Publications by Sonia Antoranz Contera


Mapping cellular nanoscale viscoelasticity and relaxation times relevant to growth of living Arabidopsis thaliana plants using multifrequency AFM

Acta Biomaterialia Elsevier 121 (2020) 371-382

J Seifert, C Kirchhelle, I Moore, S Contera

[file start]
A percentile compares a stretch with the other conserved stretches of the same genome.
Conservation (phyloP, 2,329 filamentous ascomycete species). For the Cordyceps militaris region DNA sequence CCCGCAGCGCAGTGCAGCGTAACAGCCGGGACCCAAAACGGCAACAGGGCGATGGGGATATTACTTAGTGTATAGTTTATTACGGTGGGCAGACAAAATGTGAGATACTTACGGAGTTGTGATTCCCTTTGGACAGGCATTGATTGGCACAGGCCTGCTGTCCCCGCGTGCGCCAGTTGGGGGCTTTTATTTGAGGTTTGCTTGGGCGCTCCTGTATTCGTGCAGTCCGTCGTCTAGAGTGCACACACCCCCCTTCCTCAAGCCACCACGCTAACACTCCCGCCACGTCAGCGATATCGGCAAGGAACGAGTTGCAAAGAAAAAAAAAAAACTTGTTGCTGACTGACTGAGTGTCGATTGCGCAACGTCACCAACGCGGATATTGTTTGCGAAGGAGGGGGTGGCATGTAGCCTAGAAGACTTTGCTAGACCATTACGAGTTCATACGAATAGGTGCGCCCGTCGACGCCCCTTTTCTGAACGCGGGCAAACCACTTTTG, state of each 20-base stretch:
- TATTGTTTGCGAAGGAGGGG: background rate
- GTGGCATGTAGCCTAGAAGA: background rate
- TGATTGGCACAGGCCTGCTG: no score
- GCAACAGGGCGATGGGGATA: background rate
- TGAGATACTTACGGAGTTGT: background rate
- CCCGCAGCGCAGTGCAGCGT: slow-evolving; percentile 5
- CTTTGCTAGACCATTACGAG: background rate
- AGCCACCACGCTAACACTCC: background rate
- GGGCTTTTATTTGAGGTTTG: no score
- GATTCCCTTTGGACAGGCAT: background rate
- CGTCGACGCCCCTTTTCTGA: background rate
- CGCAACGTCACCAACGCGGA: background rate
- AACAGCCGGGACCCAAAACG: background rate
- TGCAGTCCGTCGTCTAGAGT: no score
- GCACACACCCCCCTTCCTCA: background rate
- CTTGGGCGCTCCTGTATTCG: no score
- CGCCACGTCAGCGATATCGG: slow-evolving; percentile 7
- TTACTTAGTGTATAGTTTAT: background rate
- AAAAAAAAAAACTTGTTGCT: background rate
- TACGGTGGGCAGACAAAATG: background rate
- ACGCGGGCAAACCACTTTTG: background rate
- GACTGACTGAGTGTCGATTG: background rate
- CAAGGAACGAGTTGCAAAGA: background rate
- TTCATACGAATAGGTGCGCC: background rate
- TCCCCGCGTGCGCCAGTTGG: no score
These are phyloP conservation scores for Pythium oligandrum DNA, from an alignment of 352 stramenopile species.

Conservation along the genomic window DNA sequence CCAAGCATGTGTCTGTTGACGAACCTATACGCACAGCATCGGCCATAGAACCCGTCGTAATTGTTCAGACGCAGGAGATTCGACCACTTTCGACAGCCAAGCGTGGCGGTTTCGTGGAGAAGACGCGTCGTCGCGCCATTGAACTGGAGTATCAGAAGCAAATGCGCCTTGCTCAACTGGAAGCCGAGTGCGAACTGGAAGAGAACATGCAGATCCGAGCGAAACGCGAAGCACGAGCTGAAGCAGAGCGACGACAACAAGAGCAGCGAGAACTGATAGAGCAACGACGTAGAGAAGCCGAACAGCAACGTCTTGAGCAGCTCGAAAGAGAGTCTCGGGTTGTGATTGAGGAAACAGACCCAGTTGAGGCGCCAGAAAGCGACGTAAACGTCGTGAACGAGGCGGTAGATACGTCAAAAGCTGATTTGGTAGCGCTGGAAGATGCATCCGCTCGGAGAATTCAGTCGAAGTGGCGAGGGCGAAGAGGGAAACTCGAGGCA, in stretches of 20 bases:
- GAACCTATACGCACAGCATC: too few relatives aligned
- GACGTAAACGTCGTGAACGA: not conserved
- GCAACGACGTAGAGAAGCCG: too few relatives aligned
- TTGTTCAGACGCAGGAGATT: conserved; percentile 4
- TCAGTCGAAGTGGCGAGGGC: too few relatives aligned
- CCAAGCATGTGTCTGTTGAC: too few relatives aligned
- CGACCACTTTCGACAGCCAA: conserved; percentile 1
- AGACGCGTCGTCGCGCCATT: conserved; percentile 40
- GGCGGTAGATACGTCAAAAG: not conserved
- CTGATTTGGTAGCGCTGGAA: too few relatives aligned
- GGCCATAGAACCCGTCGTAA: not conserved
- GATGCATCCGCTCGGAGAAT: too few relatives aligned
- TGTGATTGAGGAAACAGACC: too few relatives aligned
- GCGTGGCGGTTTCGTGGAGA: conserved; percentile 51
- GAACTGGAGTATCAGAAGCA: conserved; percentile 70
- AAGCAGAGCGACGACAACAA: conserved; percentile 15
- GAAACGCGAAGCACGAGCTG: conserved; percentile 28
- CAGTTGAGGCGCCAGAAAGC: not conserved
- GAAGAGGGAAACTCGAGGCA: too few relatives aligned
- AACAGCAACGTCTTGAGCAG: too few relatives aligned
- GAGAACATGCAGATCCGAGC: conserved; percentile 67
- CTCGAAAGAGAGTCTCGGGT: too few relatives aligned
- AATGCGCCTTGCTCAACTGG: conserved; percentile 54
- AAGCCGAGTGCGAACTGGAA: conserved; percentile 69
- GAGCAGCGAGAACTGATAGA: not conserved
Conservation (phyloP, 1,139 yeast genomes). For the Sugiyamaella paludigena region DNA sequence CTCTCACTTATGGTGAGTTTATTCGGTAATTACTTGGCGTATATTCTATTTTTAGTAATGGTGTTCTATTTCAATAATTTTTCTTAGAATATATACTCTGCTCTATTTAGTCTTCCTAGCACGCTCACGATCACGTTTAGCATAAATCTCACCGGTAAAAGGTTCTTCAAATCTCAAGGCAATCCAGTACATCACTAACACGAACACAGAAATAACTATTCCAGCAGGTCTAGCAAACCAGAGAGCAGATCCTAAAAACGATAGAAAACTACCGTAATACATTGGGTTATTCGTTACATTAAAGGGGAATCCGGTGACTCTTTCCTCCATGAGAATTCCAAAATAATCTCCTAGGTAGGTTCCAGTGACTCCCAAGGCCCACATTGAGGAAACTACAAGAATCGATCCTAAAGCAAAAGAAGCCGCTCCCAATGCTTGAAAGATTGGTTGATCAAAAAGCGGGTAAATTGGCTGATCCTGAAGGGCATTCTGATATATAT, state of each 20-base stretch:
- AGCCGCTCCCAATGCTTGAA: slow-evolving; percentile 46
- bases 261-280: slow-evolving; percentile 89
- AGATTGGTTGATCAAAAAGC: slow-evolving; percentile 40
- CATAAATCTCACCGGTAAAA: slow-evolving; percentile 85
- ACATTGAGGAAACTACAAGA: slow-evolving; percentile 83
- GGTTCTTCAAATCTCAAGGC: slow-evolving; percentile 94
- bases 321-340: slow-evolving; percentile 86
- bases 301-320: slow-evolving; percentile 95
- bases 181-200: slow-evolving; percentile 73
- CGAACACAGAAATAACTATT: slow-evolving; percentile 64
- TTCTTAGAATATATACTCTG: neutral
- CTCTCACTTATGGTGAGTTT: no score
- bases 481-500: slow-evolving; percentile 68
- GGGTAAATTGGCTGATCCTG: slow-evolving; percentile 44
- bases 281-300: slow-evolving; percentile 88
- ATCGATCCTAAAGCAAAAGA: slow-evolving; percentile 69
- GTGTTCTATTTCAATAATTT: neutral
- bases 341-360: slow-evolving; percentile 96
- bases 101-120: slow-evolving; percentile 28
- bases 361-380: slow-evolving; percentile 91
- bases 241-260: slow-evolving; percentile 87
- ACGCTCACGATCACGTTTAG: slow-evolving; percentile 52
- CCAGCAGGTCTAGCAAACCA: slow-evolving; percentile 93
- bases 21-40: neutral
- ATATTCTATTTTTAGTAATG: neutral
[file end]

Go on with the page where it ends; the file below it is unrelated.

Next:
The shapes of living organisms are formed and maintained by precise control in time and space of growth, which is achieved by dynamically fine-tuning the mechanical (viscous and elastic) properties of their hierarchically built structures from the nanometer up. Most organisms on Earth including plants grow by yield (under pressure) of cell walls (bio-polymeric matrices equivalent to extracellular matrix in animal tissues) whose underlying nanoscale viscoelastic properties remain unknown. Multifrequency atomic force microscopy (AFM) techniques exist that are able to map properties to a small subgroup of linear viscoelastic materials (those obeying the Kelvin-Voigt model), but are not applicable to growing materials, and hence are of limited interest to most biological situations. Here, we extend existing dynamic AFM methods to image linear viscoelastic behaviour in general, and relaxation times of cells of multicellular organisms in vivo with nanoscale resolution (~80 nm pixel size in this study), featuring a simple method to test the validity of the mechanical model used to interpret the data. We use this technique to image cells at the surface of living Arabidopsis thaliana hypocotyls to obtain topographical maps of storage E′ = 120–200 MPa and loss E″ = 46–111 MPa moduli as well as relaxation times τ = 2.2–2.7 µs of their cell walls. Our results demonstrate that (taken together with previous studies) cell walls, despite their complex molecular composition, display a striking continuity of simple, linear, viscoelastic behaviour across scales–following almost perfectly the standard linear solid model–with characteristic nanometer scale patterns of relaxation times, elasticity and viscosity, whose values correlate linearly with the speed of macroscopic growth. We show that the time-scales probed by dynamic AFM experiments (microseconds) are key to understand macroscopic scale dynamics (e.g. growth) as predicted by physics of polymer dynamics.


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